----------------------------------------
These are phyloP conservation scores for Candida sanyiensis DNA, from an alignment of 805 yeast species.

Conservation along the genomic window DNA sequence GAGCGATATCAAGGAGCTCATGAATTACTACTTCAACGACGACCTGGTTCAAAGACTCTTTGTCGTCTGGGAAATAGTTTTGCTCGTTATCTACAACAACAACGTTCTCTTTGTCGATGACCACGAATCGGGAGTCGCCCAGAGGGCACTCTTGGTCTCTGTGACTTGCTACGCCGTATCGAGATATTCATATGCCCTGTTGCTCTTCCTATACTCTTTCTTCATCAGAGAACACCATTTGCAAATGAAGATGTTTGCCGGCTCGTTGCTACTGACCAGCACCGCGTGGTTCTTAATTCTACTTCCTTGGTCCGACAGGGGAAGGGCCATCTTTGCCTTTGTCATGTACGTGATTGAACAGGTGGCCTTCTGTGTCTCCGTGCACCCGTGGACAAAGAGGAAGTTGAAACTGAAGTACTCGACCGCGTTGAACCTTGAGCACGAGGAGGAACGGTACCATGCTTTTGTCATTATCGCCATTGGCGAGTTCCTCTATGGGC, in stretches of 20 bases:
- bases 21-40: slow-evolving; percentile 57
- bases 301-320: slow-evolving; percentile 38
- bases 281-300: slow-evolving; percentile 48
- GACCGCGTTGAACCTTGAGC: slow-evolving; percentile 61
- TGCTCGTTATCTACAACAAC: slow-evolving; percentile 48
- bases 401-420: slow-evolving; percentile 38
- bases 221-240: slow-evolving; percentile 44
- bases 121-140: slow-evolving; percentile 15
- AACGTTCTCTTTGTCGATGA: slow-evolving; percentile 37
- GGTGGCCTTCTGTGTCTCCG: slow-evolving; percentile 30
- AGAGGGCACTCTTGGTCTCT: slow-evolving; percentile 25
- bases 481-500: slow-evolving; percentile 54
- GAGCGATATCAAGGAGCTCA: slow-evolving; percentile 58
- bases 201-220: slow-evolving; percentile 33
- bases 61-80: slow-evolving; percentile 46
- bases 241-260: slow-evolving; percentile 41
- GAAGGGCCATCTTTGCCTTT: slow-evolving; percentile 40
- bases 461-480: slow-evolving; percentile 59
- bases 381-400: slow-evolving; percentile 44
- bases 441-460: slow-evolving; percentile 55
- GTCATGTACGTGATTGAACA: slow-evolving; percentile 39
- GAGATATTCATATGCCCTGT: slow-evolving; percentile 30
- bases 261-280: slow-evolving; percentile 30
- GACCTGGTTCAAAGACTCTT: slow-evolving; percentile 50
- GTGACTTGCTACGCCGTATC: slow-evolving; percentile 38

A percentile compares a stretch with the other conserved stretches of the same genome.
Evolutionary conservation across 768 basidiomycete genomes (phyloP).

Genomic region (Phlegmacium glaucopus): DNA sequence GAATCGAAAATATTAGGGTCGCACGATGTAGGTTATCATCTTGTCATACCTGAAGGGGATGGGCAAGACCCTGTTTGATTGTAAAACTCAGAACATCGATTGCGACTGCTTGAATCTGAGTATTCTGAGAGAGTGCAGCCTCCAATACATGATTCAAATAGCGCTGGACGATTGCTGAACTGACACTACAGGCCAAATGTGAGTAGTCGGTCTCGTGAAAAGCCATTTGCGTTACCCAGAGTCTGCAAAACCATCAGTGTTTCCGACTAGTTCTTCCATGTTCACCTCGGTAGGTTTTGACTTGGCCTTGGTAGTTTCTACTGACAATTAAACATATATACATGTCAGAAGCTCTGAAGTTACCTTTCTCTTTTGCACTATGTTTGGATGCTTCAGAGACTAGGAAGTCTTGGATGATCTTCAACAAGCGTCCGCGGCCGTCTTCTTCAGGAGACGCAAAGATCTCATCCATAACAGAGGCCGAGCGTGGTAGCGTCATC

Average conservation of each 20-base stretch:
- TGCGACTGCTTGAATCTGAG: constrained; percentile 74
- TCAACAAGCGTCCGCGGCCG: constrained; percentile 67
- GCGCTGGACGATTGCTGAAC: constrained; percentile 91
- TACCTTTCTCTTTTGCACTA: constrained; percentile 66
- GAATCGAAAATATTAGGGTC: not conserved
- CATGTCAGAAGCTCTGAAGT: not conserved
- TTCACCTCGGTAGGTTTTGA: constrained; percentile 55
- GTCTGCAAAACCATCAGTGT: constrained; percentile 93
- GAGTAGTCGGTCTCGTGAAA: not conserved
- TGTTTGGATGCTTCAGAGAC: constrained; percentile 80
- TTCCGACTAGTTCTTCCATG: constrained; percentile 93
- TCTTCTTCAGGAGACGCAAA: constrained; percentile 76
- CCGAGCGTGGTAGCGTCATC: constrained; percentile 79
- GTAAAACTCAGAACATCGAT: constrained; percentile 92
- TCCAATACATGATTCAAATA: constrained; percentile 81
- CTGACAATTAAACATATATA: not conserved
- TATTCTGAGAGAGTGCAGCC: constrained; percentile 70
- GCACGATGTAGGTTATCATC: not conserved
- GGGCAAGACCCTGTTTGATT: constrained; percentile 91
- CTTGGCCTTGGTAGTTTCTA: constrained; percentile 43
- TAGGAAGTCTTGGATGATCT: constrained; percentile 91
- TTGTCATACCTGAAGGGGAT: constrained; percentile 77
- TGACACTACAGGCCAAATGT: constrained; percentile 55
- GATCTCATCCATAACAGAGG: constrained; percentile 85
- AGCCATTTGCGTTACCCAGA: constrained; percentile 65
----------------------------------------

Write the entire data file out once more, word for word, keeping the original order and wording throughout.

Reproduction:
These are phyloP conservation scores for Candida sanyiensis DNA, from an alignment of 805 yeast species.

Conservation along the genomic window DNA sequence GAGCGATATCAAGGAGCTCATGAATTACTACTTCAACGACGACCTGGTTCAAAGACTCTTTGTCGTCTGGGAAATAGTTTTGCTCGTTATCTACAACAACAACGTTCTCTTTGTCGATGACCACGAATCGGGAGTCGCCCAGAGGGCACTCTTGGTCTCTGTGACTTGCTACGCCGTATCGAGATATTCATATGCCCTGTTGCTCTTCCTATACTCTTTCTTCATCAGAGAACACCATTTGCAAATGAAGATGTTTGCCGGCTCGTTGCTACTGACCAGCACCGCGTGGTTCTTAATTCTACTTCCTTGGTCCGACAGGGGAAGGGCCATCTTTGCCTTTGTCATGTACGTGATTGAACAGGTGGCCTTCTGTGTCTCCGTGCACCCGTGGACAAAGAGGAAGTTGAAACTGAAGTACTCGACCGCGTTGAACCTTGAGCACGAGGAGGAACGGTACCATGCTTTTGTCATTATCGCCATTGGCGAGTTCCTCTATGGGC, in stretches of 20 bases:
- bases 21-40: slow-evolving; percentile 57
- bases 301-320: slow-evolving; percentile 38
- bases 281-300: slow-evolving; percentile 48
- GACCGCGTTGAACCTTGAGC: slow-evolving; percentile 61
- TGCTCGTTATCTACAACAAC: slow-evolving; percentile 48
- bases 401-420: slow-evolving; percentile 38
- bases 221-240: slow-evolving; percentile 44
- bases 121-140: slow-evolving; percentile 15
- AACGTTCTCTTTGTCGATGA: slow-evolving; percentile 37
- GGTGGCCTTCTGTGTCTCCG: slow-evolving; percentile 30
- AGAGGGCACTCTTGGTCTCT: slow-evolving; percentile 25
- bases 481-500: slow-evolving; percentile 54
- GAGCGATATCAAGGAGCTCA: slow-evolving; percentile 58
- bases 201-220: slow-evolving; percentile 33
- bases 61-80: slow-evolving; percentile 46
- bases 241-260: slow-evolving; percentile 41
- GAAGGGCCATCTTTGCCTTT: slow-evolving; percentile 40
- bases 461-480: slow-evolving; percentile 59
- bases 381-400: slow-evolving; percentile 44
- bases 441-460: slow-evolving; percentile 55
- GTCATGTACGTGATTGAACA: slow-evolving; percentile 39
- GAGATATTCATATGCCCTGT: slow-evolving; percentile 30
- bases 261-280: slow-evolving; percentile 30
- GACCTGGTTCAAAGACTCTT: slow-evolving; percentile 50
- GTGACTTGCTACGCCGTATC: slow-evolving; percentile 38

A percentile compares a stretch with the other conserved stretches of the same genome.
Evolutionary conservation across 768 basidiomycete genomes (phyloP).

Genomic region (Phlegmacium glaucopus): DNA sequence GAATCGAAAATATTAGGGTCGCACGATGTAGGTTATCATCTTGTCATACCTGAAGGGGATGGGCAAGACCCTGTTTGATTGTAAAACTCAGAACATCGATTGCGACTGCTTGAATCTGAGTATTCTGAGAGAGTGCAGCCTCCAATACATGATTCAAATAGCGCTGGACGATTGCTGAACTGACACTACAGGCCAAATGTGAGTAGTCGGTCTCGTGAAAAGCCATTTGCGTTACCCAGAGTCTGCAAAACCATCAGTGTTTCCGACTAGTTCTTCCATGTTCACCTCGGTAGGTTTTGACTTGGCCTTGGTAGTTTCTACTGACAATTAAACATATATACATGTCAGAAGCTCTGAAGTTACCTTTCTCTTTTGCACTATGTTTGGATGCTTCAGAGACTAGGAAGTCTTGGATGATCTTCAACAAGCGTCCGCGGCCGTCTTCTTCAGGAGACGCAAAGATCTCATCCATAACAGAGGCCGAGCGTGGTAGCGTCATC

Average conservation of each 20-base stretch:
- TGCGACTGCTTGAATCTGAG: constrained; percentile 74
- TCAACAAGCGTCCGCGGCCG: constrained; percentile 67
- GCGCTGGACGATTGCTGAAC: constrained; percentile 91
- TACCTTTCTCTTTTGCACTA: constrained; percentile 66
- GAATCGAAAATATTAGGGTC: not conserved
- CATGTCAGAAGCTCTGAAGT: not conserved
- TTCACCTCGGTAGGTTTTGA: constrained; percentile 55
- GTCTGCAAAACCATCAGTGT: constrained; percentile 93
- GAGTAGTCGGTCTCGTGAAA: not conserved
- TGTTTGGATGCTTCAGAGAC: constrained; percentile 80
- TTCCGACTAGTTCTTCCATG: constrained; percentile 93
- TCTTCTTCAGGAGACGCAAA: constrained; percentile 76
- CCGAGCGTGGTAGCGTCATC: constrained; percentile 79
- GTAAAACTCAGAACATCGAT: constrained; percentile 92
- TCCAATACATGATTCAAATA: constrained; percentile 81
- CTGACAATTAAACATATATA: not conserved
- TATTCTGAGAGAGTGCAGCC: constrained; percentile 70
- GCACGATGTAGGTTATCATC: not conserved
- GGGCAAGACCCTGTTTGATT: constrained; percentile 91
- CTTGGCCTTGGTAGTTTCTA: constrained; percentile 43
- TAGGAAGTCTTGGATGATCT: constrained; percentile 91
- TTGTCATACCTGAAGGGGAT: constrained; percentile 77
- TGACACTACAGGCCAAATGT: constrained; percentile 55
- GATCTCATCCATAACAGAGG: constrained; percentile 85
- AGCCATTTGCGTTACCCAGA: constrained; percentile 65